As hospitals in nations hardest hit by Ebola struggle to cope with the outbreak, desperate patients are turning to the black market to buy blood from survivors of the virus, the World Health Organisation (WHO) has said. The deadliest Ebola outbreak in history has killed at least 2,400 people in Guinea, Liberia and Sierra Leone — the countries most affected by the virus. Blood from survivors, referred to as convalescent serum, is said to have antibodies that can fight the deadly virus. Though the treatment is unproven, it has provided some promise for those fighting a disease that’s killing more than half of those it has infected.
“Studies suggest blood transfusions from survivors might prevent or treat Ebola virus infection in others, but the results of the studies are still difficult to interpret,” the WHO said in a report by Cable News Network (CNN) yesterday.
“It is not known whether antibodies in the plasma of survivors are sufficient to treat or prevent the disease. More research is needed,” the WHO was quoted as saying.
Convalescent serum has been used to treat patients, including American aid worker Rick Sacra, who is hospitalised in Omaha, Nebraska. He got blood from Kent Brantly, a fellow American who survived Ebola. Both were infected while helping patients in Liberia.
But unlike their situation, patients in affected nations are getting blood through improper channels. The illicit trade could lead to the spread of other infections, including HIV and other blood-related ailments.
“We need to work very closely with the affected countries to stem out black market trading of convalescent serum for two reasons,” Margaret Chan, the WHO’s director-general said this week.
“Because it is in the interest of individuals not to just get convalescent serum without… going through the proper standard and the proper testing, because it is important that there may be other infectious vectors that we need to look at.”
Reacting to the development, the co-chair of the treatment and research group on Ebola set up by the federal government, Prof Karminius Gamaniel, said it was very probable, given the nature of vaccines and how they work in the body in the fight against virus
He explained that the body would normally react by releasing antibodies to fight the bacteria, which also goes the same for vaccines, which stimulate the body to release antibodies to fight the virus.
Gamaniel, who is also the director general of the Nigerian Institute of Pharmaceutical Research and Development (NIPRD), likened the deadly Ebola virus to measles, which the body builds resistance to and the victim can no longer contact it after a first-time infection.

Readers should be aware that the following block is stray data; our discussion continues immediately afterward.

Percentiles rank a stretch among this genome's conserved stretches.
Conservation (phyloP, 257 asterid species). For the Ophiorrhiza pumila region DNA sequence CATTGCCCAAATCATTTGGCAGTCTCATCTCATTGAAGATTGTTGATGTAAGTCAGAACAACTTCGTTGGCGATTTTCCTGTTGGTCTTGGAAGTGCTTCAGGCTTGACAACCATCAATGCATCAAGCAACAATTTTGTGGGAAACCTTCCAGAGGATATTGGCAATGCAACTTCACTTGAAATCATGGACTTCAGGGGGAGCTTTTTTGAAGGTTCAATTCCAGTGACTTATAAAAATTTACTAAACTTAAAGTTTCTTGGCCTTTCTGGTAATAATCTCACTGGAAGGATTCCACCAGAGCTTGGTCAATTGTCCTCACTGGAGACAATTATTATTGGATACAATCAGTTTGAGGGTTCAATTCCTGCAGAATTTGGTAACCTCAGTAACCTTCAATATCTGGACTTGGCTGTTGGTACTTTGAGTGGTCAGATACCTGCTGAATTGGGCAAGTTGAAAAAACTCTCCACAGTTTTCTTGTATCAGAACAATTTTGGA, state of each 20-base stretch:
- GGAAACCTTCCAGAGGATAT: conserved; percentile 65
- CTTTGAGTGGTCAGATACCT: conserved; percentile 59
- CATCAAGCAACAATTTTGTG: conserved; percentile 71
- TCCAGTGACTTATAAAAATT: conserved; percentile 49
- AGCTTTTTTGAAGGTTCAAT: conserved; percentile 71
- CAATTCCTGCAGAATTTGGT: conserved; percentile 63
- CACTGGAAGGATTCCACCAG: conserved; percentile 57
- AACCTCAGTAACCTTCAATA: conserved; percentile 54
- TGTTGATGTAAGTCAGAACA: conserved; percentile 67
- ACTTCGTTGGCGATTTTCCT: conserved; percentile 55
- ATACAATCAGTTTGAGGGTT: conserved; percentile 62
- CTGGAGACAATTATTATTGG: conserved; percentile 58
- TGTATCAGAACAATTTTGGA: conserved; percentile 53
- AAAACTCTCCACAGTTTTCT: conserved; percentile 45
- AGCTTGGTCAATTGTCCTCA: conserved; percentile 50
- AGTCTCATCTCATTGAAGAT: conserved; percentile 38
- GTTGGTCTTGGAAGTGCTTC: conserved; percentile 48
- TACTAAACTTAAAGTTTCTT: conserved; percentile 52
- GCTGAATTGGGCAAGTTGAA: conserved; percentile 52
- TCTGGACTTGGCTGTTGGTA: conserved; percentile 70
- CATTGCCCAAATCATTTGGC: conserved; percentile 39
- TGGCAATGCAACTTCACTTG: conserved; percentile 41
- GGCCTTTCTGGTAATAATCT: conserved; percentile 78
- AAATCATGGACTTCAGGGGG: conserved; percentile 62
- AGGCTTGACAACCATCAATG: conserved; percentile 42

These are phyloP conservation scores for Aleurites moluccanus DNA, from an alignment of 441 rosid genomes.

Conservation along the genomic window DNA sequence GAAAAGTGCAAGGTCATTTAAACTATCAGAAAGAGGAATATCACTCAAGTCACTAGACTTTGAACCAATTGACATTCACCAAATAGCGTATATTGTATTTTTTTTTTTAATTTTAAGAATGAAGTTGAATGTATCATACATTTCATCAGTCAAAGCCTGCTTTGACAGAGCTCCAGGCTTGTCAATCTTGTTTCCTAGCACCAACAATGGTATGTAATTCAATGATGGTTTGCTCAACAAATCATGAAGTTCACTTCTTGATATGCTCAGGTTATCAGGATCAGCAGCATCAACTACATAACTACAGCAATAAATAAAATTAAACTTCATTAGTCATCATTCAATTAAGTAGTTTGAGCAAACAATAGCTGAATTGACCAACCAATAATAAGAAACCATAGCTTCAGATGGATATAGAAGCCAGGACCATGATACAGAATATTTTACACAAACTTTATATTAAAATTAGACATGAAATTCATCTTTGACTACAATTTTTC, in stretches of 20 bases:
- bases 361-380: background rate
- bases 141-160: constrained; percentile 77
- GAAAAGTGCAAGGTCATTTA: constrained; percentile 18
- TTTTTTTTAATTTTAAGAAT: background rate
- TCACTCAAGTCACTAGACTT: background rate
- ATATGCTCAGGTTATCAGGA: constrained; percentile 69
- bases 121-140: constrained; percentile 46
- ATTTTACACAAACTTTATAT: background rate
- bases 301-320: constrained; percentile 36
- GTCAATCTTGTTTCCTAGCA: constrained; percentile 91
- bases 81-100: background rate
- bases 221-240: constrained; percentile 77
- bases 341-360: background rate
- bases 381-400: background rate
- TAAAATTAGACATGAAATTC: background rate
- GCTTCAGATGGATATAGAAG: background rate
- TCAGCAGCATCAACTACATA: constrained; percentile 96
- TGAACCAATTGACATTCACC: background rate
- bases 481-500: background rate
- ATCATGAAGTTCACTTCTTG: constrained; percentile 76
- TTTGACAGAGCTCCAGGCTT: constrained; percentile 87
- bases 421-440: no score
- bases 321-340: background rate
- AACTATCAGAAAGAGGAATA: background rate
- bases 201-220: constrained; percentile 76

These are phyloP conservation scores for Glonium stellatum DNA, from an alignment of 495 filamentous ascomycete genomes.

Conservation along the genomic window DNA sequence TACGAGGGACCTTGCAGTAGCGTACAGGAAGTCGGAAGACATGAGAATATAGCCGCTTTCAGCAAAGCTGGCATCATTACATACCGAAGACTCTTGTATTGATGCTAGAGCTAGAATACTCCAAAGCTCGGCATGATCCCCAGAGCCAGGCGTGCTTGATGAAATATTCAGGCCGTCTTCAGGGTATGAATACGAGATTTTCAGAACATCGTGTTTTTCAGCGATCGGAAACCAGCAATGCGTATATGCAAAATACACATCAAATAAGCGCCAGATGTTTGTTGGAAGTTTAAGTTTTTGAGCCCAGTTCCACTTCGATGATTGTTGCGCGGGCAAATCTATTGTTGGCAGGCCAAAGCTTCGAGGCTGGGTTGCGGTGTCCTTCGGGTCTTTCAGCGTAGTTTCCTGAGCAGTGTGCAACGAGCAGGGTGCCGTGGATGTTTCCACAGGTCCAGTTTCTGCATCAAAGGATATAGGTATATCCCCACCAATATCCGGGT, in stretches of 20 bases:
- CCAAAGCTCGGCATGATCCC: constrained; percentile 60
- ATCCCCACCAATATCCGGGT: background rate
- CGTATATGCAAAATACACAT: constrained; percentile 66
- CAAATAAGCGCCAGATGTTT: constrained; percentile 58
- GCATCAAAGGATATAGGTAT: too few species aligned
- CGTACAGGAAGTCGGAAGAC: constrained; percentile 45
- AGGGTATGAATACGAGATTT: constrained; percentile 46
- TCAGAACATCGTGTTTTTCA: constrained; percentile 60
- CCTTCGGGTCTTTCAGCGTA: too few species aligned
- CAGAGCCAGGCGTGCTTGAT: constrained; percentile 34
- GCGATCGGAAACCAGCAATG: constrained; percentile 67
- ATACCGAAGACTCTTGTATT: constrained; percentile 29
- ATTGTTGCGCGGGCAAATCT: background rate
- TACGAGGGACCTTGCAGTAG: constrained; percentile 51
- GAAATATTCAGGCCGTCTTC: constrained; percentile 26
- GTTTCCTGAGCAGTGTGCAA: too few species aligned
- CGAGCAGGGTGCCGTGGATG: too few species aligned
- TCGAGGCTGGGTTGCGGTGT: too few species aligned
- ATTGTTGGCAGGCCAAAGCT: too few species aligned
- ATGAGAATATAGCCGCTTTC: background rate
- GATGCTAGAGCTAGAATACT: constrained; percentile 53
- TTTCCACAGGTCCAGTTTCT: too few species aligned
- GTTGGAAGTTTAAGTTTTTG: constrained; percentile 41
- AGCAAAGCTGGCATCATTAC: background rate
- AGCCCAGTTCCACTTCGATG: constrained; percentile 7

“Obviously, the people know that the Ebola survivors have developed antibodies to the virus and so can no longer be infected by it, that’s why they are going for their blood,” he said, adding that antibodies can also be stimulated indirectly.
Gamaniel, however cautioned against it, because, according to him, such blood could be contaminated with other infections.
“Yes, you’re getting antibodies but blood can react, bearing in mind also the different blood groups. So people can react to it and get infected by other diseases through it,” he warned.
Meanwhile, health experts have declared the disease a global emergency and criticised the international community for its lax response.
President Barack Obama on Tuesday announced that the United States would send troops and materials to build field hospitals, and additional health care workers and community care kits to affected nations. The United States, he said, would also create a facility to help train thousands of health care workers to identify and care for Ebola patients.
“Men and women and children are just sitting, waiting to die right now,” Obama said.
Hospitals in affected nations are overwhelmed and the WHO has described the outbreak as a “dire emergency with… unprecedented dimensions” of human suffering.
“If the outbreak is not stopped now, we could be looking at hundreds of thousands of people infected with profound political and economic and security implications for all of us,” Obama said.
There is also a concern that the virus could mutate into an even more dangerous form. Ebola currently transmits only though contact with bodily fluids; a mutation that allows the virus to spread through the air would pose a catastrophic threat to people worldwide, experts have said.
Meanwhile, a French volunteer with Doctors Without Borders has contracted Ebola in Liberia and will be taken to France for further treatment, the group said Thursday.
A private American plane will be used for the evacuation, according to the organisation, which is known by its French acronym MSF.